But his point of view was more like, “Jesus is going to come and then everything will be perfect. So, it’s foolish for human beings to try and make the world better because they’ll never succeed. That’s not the way it works. Human beings don’t have the power to do that. Only Jesus does. When He’s ready, He will come back and make the world perfect,” which to me was fatalism of the way the world is today. That, for me, as a secular humanist is absolutely unacceptable. I just find that completely unacceptable. I don’t mean that he’s not allowed to think what he thinks. Of course, people have to believe what he believes. But for me, I find that unacceptable. That we just sit around and wait for somebody. That, in my view, is never is going to come to make the world perfect.

Forget about “perfect,” there’s an old saying in politics, “Don’t let the perfect be the enemy of good.” We can do better. To me, I have an obligation to every other human being to try to make it better and they’re more like, “No, it’s just a matter of what we must believe. We must obey. We must be obedient to authorities and our religious authorities and to what they believe, which is being obedient to God. Then when we’re really good and obedient, God will make things perfect.” I’m like, “Man, you guys are sitting around waiting for something that ain’t going to happen.” I’m not willing to wait for that. I’m going to try to make the world better right now as it is; and that’s part, again, of the secular humanist viewpoint that we have to work. That we can’t wait for somebody else to make this world better and that burden is on us right here and right now and what you do each day to make the world a better place.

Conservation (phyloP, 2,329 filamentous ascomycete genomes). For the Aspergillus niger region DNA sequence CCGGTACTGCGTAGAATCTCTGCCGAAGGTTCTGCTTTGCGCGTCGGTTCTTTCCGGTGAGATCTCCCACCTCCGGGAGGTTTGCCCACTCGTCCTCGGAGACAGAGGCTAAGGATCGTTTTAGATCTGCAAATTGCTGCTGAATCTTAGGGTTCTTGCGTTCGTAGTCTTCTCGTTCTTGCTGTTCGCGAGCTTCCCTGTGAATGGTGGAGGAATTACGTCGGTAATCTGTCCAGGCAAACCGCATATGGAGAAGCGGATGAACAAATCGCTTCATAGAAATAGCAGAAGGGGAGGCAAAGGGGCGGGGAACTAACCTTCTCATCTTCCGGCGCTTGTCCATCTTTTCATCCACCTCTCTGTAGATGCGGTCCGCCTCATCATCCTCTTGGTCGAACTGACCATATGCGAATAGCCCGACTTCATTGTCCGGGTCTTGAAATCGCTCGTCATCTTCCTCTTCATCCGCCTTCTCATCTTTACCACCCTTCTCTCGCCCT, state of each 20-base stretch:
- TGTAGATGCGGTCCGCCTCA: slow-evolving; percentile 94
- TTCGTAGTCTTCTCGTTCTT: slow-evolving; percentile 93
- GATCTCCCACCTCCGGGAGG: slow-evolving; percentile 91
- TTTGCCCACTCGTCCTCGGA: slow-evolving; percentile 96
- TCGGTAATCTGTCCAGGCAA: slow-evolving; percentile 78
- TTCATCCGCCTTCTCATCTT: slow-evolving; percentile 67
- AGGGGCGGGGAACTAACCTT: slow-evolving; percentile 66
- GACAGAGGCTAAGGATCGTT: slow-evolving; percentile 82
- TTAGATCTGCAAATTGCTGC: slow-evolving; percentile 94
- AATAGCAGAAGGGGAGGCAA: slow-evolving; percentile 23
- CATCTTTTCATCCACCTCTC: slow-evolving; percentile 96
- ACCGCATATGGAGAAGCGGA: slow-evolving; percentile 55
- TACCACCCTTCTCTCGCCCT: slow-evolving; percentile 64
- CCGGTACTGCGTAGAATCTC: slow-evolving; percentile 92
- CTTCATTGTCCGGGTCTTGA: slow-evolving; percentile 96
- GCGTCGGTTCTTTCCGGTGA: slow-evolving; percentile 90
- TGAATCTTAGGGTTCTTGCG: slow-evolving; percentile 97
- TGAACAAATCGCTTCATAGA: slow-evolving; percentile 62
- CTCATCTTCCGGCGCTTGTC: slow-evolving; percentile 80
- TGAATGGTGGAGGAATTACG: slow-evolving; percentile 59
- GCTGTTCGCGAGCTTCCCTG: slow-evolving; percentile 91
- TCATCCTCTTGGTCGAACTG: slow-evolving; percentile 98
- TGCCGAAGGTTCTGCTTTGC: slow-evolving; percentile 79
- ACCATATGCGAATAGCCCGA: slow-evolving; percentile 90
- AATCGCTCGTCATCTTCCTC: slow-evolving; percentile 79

Jacobsen: What were the parts that you agreed on fundamentally?

Engel: There wasn’t a lot. I got the sense that I certainly believe that he has the right to his beliefs. He believes that I have the right to my beliefs. So, I think that was a good thing. I mentioned to him. It’s the case. I’m a big believer in the Constitution‘s First Amendment, which includes both the establishment clause and the free exercise clause. Listen, for me, it would be: I would demonstrate. I might talk to somebody just like I asked him if he was an evangelical. But then he laughed and said, “But I don’t expect that you’re going to join my congregation.” I said, “Well, listen, I also would like to persuade people to give up religion. But I would never force and never expect him to join the secular humanist society when the call was over either.”

But I would like to persuade people to give up religion. I said, “I would never coerce somebody to do so for two reasons. Number one, it’s unethical and simply wrong. Number two, it doesn’t work anywhere. You try to tell people not to do something, then they’re going to do it. If you said, “You can’t do this anymore,” then that’s the first thing they want to do. So, it’s ineffective and it’s wrong. We both agreed on that that people should not be coerced in religious beliefs in any way. We really didn’t get into what he felt was the role of religion in public life in government or politics. But I didn’t get the sense that he thought that that was where he was in terms of what he sees as God.